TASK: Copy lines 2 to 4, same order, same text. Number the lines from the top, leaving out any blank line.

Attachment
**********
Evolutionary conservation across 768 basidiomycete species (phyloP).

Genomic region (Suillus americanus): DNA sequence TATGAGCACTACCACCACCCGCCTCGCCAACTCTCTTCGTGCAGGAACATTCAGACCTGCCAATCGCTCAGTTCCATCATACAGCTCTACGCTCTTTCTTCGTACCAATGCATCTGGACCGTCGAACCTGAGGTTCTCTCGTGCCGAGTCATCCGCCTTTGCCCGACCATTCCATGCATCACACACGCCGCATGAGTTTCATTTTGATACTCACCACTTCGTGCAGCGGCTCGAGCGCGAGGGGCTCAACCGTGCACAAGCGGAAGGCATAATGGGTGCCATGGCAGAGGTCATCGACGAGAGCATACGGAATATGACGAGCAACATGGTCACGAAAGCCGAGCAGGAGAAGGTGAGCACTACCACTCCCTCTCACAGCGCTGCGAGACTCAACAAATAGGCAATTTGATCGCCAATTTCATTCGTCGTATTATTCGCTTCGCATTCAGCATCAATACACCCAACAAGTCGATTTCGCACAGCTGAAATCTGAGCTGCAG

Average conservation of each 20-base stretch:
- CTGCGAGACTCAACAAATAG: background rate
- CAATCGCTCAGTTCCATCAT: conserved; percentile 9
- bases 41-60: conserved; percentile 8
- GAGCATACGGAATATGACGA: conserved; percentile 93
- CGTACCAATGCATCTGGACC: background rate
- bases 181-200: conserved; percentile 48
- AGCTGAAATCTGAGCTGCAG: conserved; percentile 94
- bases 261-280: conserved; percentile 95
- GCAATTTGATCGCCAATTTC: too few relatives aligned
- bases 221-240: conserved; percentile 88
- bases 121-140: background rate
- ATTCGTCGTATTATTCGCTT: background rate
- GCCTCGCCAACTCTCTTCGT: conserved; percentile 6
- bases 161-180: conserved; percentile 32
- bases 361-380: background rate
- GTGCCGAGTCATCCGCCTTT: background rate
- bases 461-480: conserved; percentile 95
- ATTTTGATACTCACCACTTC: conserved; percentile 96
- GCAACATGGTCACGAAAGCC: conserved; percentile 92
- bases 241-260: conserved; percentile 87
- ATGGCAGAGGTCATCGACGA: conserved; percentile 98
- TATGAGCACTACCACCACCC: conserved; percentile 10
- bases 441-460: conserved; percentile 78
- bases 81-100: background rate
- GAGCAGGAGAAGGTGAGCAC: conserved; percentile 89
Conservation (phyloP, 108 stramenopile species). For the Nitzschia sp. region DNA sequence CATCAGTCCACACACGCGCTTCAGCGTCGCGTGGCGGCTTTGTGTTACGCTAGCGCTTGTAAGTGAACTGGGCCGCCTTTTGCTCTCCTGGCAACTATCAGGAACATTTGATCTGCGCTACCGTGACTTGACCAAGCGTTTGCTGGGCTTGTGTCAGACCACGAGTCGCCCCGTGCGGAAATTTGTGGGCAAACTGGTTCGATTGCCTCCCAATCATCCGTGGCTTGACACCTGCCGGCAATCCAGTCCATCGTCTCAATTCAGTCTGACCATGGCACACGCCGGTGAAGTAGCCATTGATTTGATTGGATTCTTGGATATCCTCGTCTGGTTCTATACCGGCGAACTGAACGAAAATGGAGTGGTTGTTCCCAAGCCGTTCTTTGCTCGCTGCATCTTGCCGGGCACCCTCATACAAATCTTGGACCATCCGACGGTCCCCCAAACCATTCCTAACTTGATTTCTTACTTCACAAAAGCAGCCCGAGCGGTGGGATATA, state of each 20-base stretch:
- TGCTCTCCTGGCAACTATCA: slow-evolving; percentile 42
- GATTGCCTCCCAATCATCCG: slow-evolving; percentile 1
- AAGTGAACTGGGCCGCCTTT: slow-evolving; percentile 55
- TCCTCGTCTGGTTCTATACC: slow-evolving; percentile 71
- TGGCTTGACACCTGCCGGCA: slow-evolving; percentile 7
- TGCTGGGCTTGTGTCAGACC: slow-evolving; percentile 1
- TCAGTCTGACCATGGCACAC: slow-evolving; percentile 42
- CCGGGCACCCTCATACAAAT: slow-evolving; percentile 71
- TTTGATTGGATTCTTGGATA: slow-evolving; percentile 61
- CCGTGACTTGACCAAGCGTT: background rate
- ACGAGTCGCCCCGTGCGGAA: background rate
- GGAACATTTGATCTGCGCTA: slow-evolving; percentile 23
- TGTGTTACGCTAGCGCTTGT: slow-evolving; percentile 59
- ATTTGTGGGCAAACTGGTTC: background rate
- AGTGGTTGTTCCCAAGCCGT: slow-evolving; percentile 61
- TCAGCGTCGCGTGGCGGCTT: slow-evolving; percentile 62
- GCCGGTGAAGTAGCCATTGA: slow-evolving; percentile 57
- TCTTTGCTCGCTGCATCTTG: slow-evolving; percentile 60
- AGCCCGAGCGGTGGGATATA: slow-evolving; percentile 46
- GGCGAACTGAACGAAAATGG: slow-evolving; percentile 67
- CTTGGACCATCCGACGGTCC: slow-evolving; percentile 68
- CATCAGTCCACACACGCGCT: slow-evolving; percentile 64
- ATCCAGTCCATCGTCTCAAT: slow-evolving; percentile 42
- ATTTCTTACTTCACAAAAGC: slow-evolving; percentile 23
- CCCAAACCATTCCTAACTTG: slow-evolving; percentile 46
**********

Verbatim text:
Genomic region (Suillus americanus): DNA sequence TATGAGCACTACCACCACCCGCCTCGCCAACTCTCTTCGTGCAGGAACATTCAGACCTGCCAATCGCTCAGTTCCATCATACAGCTCTACGCTCTTTCTTCGTACCAATGCATCTGGACCGTCGAACCTGAGGTTCTCTCGTGCCGAGTCATCCGCCTTTGCCCGACCATTCCATGCATCACACACGCCGCATGAGTTTCATTTTGATACTCACCACTTCGTGCAGCGGCTCGAGCGCGAGGGGCTCAACCGTGCACAAGCGGAAGGCATAATGGGTGCCATGGCAGAGGTCATCGACGAGAGCATACGGAATATGACGAGCAACATGGTCACGAAAGCCGAGCAGGAGAAGGTGAGCACTACCACTCCCTCTCACAGCGCTGCGAGACTCAACAAATAGGCAATTTGATCGCCAATTTCATTCGTCGTATTATTCGCTTCGCATTCAGCATCAATACACCCAACAAGTCGATTTCGCACAGCTGAAATCTGAGCTGCAG

Average conservation of each 20-base stretch:
- CTGCGAGACTCAACAAATAG: background rate